A Penngrove couple facing possible prison sentences Thursday for abusing their 2-month-old daughter offered numerous explanations for the infant's condition, including that the mother accidentally sat on the baby, dropped her down the stairs and the family dog pounced on her.
Prosecutors said Jesus and Lyndsay Colula gave "bizarre and implausible stories" when confronted by detectives after the baby was discovered in May with a untreated broken leg, seven broken ribs and bruises all over her body.
Jesus Colula, 26, gave a half-dozen different accounts, including that his wife had "anger issues." Lyndsay Colula, 21, at one point blamed her husband's "culture" for failing to seek medical attention.
Neither accepted responsibility for what doctors described as "manhandling injuries" that caused "tremendous pain," inflicted by someone who must have known "exactly what occurred."
"What is clear is that neither defendant could keep their story straight," prosecutor Rosanne Darling said in a pre-sentencing brief. "And that is because the stories were built on a shameless foundation of deliberate and devious lies."
Darling is expected to ask a judge Thursday morning to sentence the pair to the maximum 12 years in prison. Each pleaded no contest in August to a single count of felony child abuse.
Jesus Colula remains in custody on an immigration hold. The mother is free on $65,000 bail.
Lyndsay Colula is seeking probation. In a letter to Judge Gary Medvigy, she said marijuana use prevented her from realizing the extent of her daughter's injuries. But she offered no further explanation.
She said she has given up custody of the baby and hopes to return to Sonoma State University, where she is a junior.
"Many terrible things happened to Natalia that I still do not fully understand," she wrote. "I truly apologize for that because I know that story sounds shaky."
The couple was arrested June 6, a few weeks after bringing their infant to a clinic for a "well baby" checkup. Doctors noticed swelling on the girl's shin and discovered through X-rays that the tibia had been fractured one to two weeks earlier.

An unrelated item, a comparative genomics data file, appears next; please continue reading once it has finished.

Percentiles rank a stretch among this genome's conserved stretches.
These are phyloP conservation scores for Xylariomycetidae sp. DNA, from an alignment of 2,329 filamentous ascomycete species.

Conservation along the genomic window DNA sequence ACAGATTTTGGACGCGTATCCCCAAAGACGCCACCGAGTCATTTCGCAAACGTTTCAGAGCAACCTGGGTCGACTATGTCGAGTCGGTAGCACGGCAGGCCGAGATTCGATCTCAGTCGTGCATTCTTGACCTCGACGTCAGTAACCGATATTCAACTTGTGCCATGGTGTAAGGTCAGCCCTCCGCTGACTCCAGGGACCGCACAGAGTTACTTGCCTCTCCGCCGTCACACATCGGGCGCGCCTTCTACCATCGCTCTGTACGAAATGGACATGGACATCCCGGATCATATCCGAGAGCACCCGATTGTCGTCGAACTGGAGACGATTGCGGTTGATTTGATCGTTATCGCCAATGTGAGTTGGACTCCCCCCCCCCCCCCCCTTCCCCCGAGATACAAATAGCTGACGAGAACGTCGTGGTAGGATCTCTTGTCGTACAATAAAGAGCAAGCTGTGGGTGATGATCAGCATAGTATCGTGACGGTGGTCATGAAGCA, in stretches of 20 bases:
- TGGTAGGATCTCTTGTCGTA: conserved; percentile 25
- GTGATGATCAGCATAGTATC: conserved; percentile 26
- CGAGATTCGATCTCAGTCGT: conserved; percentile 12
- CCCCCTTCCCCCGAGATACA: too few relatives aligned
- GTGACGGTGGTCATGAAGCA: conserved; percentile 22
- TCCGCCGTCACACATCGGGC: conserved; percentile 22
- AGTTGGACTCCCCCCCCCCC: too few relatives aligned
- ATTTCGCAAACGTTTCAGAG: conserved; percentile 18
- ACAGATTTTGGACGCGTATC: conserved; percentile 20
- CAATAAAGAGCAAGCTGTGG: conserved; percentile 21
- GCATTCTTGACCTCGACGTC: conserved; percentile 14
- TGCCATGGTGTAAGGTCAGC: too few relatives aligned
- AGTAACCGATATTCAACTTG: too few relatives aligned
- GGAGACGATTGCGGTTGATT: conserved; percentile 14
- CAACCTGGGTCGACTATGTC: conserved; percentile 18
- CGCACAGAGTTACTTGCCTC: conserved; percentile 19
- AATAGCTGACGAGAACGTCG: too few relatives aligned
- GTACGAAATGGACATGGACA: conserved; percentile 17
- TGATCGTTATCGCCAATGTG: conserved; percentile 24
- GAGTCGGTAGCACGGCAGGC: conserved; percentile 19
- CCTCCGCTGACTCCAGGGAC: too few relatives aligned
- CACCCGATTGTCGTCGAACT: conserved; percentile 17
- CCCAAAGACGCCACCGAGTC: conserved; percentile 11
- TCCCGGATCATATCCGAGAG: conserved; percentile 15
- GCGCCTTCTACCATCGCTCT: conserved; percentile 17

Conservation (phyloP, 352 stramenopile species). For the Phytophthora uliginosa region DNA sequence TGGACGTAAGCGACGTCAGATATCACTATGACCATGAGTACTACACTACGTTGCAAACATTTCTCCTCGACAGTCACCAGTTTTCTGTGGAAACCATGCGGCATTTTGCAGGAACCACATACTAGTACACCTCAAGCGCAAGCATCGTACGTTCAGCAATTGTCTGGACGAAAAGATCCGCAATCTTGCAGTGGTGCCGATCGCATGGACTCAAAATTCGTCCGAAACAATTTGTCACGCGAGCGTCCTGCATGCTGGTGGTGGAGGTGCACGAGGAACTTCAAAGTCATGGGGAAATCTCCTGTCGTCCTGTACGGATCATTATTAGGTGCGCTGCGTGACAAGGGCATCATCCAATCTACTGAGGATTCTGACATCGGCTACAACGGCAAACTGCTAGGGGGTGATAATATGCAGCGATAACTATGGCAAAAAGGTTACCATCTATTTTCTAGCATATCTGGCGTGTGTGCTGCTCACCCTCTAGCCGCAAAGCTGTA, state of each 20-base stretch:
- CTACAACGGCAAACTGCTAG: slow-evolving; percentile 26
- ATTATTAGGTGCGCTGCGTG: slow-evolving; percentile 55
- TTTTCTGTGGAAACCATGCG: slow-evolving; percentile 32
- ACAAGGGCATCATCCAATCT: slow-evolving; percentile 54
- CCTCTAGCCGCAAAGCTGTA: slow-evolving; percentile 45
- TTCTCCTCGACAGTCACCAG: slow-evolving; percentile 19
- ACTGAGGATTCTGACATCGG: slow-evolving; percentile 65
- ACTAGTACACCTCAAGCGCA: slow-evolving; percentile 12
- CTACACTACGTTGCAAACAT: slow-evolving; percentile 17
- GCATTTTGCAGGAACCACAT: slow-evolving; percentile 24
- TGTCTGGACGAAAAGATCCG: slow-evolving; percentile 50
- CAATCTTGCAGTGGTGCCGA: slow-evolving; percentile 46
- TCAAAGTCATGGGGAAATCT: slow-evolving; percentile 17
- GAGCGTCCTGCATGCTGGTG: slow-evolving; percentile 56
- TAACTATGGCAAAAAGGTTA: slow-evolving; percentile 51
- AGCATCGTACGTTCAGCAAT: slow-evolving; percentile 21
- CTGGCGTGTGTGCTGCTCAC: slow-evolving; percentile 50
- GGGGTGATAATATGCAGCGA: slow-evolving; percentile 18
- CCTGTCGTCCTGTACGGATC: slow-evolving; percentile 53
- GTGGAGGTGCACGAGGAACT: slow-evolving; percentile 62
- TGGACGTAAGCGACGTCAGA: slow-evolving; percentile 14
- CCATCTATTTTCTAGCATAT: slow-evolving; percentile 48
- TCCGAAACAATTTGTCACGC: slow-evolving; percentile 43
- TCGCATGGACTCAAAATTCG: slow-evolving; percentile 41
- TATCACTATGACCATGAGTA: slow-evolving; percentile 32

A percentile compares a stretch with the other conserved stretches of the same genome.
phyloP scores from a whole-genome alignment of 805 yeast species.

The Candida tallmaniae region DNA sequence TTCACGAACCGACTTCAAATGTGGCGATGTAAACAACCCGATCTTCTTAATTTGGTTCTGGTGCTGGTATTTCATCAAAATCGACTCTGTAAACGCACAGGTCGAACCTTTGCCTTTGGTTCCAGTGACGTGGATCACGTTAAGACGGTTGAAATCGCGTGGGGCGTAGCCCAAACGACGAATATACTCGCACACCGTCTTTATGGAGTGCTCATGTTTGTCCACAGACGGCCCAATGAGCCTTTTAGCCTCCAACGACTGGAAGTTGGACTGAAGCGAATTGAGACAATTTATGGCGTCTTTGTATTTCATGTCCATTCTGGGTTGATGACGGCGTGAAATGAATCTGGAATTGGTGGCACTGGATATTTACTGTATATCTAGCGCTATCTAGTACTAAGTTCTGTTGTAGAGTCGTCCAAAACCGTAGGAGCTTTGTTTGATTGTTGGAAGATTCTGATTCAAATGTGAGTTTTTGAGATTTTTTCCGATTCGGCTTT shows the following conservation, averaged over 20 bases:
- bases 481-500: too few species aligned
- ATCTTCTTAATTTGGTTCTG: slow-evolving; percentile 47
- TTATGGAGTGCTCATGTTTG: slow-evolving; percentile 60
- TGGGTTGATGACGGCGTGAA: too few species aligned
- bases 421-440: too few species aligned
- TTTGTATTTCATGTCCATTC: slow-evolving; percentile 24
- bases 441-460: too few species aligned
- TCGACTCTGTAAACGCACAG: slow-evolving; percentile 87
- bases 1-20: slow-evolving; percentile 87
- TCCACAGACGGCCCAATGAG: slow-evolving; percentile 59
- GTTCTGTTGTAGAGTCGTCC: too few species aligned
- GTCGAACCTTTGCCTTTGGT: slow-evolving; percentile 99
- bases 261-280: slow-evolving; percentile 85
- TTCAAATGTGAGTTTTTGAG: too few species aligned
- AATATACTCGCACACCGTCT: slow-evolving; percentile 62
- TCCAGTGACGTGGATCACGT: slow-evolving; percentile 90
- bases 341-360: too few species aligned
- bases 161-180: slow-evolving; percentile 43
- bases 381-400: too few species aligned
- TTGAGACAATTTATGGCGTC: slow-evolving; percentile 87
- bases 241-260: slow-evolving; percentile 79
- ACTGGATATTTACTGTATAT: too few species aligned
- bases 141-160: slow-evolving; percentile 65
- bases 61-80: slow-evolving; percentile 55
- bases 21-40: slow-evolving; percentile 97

When asked about the injury, the mother said she may have rolled over the baby in her sleep. Physicians rejected that story and the baby was taken away from the parents by Child Protective Services.
Further investigation by Sonoma County sheriff's detectives revealed the girl had many more injuries than originally detected. An examination at Children's Hospital Oakland showed healing fractures on seven ribs, a bruised ear and purple bruising on several toes that doctors concluded was likely the result of pinching.
Doctors said the ear injury was the result of "deliberate trauma" of some kind.
The baby's leg bone had been broken in half, in the middle, the results of a "direct blow or leveraging force." The parents apparently tried to mend it themselves by wrapping it in an Ace bandage, according to prosecutors.
The rib fractures happened about the same time, doctors said.
One doctor opined that the force required for such injuries would have to be violent and aggressive, such as a violent blow or squeezing.
"Based on the fact that the defendants both admitted being aware that the baby was injured ... it is hard to say that either of them was a passive participant or played a minor role in the crime," Darling said.